Stumbling and Mumbling

Author: chris dillow   |   Latest post: Tue, 29 Sep 2020, 4:14 PM


Cents and sensibility

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Would Labour have handled the A level fiasco better than the Tories? There's a reason to think so, and it has nothing to do with the parties' relative competence.

Instead, it's because Labour ministers would have had different sensibilities, or sympathies. They would have been more awake than the Tories to the situation of 18-year-olds from poor schools and hence more alert to developments which might hurt them.

The point here is a Smithian one. Smith thought that sympathy "arise[s] from an imaginary change of situations with the person principally concerned." But, as Smith saw, our imagination is limited. It's easier to put yourself in someone's shoes if you have actually been in them, or if you have friends or family in those shoes, or if you expect to be in them later. Although there are many exceptions on either side, Labour MPs therefore sympathize more with people from poor backgrounds whilst Tories are more likely to sympathize with landlords, bankers or bosses. For this reason, some sections of capital would have disproportionate influence over a Tory government even if not a single pound changed hands.

Not that capital wants to leave it at that. It's the principle of sympathy that justifies JP Morgan hiring Sajid Javid. Politicians around the world will look at that and think "that could be me". This feat of imagination will increase their sympathies with bankers. Smith

Obvious as it seems, this Smithian idea explains a lot. It explains why some people sympathize more with migrants than others. If you feel an outsider in the UK - say because of your race, class, sexuality or just idiosyncratic temperament - you'll find it easier to put yourselves in the shoes of those who feel compelled to leave their country. Logically, rightist lovers of freedom should support freedom of movement as much as leftists. But differences in sympathies mean that in fact things are otherwise.

It also explains why so many on the left had misgivings about New Labour, even though it did much to help working people such as introducing the minimum wage and tax credits. There was a feeling that its sympathies lay more with bosses and bankers than with working people.

It also explains the long-running electoral success of the Tories. Their sympathies make them instinctively more likely to placate enough of the rich and powerful to earn a reputation for competence. Nobody gives a damn if your policies hurt single parents in Wigan.

Which is why it matters that top jobs are dominated by people from private schools. Because we all find it easier to sympathize with people like us, the dominance of the privately educated therefore skews decision-making (not least in the media) towards the interests of the rich and against those of the poor. And this would be the case even if the decision-makers were honest and of good will.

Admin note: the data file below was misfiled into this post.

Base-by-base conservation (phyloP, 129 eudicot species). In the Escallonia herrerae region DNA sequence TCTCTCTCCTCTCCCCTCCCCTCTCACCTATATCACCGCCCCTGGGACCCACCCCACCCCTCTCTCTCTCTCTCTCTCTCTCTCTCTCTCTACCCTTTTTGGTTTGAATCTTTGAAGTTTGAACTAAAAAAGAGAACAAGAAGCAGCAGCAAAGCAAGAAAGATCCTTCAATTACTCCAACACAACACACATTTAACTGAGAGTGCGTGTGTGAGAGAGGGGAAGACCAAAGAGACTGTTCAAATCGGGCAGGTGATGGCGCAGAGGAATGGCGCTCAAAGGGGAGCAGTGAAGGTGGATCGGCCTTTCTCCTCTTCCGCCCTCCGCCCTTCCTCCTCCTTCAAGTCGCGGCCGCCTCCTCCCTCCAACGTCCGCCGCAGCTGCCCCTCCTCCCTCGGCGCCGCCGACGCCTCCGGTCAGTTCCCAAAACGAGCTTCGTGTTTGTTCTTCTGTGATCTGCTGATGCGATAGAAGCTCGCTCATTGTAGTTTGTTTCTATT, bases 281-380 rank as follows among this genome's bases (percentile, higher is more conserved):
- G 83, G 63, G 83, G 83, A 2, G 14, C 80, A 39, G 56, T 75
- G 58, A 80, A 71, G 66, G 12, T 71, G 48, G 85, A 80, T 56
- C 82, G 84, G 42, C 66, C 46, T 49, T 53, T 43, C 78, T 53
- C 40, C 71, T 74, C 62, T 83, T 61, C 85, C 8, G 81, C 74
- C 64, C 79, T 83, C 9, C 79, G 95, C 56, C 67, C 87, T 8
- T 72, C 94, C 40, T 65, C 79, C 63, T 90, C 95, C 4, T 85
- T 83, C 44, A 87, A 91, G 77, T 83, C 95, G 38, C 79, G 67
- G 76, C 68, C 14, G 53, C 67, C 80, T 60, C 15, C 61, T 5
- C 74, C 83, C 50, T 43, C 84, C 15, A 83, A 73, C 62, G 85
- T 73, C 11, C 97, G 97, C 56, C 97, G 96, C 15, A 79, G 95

All this both justifies representative democracy and helps explain why it goes wrong.

Voters aren't qualified to judge the technical competence of the parties, nor even their detailed policies - not even in aggregate, given that the conditions required for the wisdom of crowds are absent. What they can do, though, is say which set of sympathies they prefer. And that's reasonable. In politics there is an agency problem - the danger that the government won't act in our interests. Knowing that its sympathies are in line with our own, however, reduces this risk.

Differences in sympathies, however, can also help explain some of the bigger policy failures of our times. Thatcher's introduction of the poll tax arose from not sympathizing with people who didn't own property. The occupations of Iraq and Afghanistan might have been less disastrous if New Labour had better sympathy with military men, and wouldn't have occurred at all if Blair had more sympathy for working people and less for George Bush. The introduction of Universal Credit would have gone better had there been sympathy for benefit recipients. And so on up to the A level mess.

Which brings us to a problem. The greater are divisions within a society, the harder it is for one side to sympathize with the other. Which means that policy errors are more likely. As long ago as 1995 Patrick Dunleavy argued (pdf) that the UK was "unusually prone to make large-scale, avoidable policy mistakes" - a point confirmed by Ivor Crewe and Anthony King in The Blunders of our Governments and of course corroborated by subsequent events. Which poses the question. Might it be that this unusual proneness to error arises in part from our deep class divisions*? If so, then good technocratic government actually requires the abolition of those divisions.

* Dunleavy, Crewe and King offer more proximate explanations for bad government. But at least one of these - overconfidence - is most certainly a class issue.

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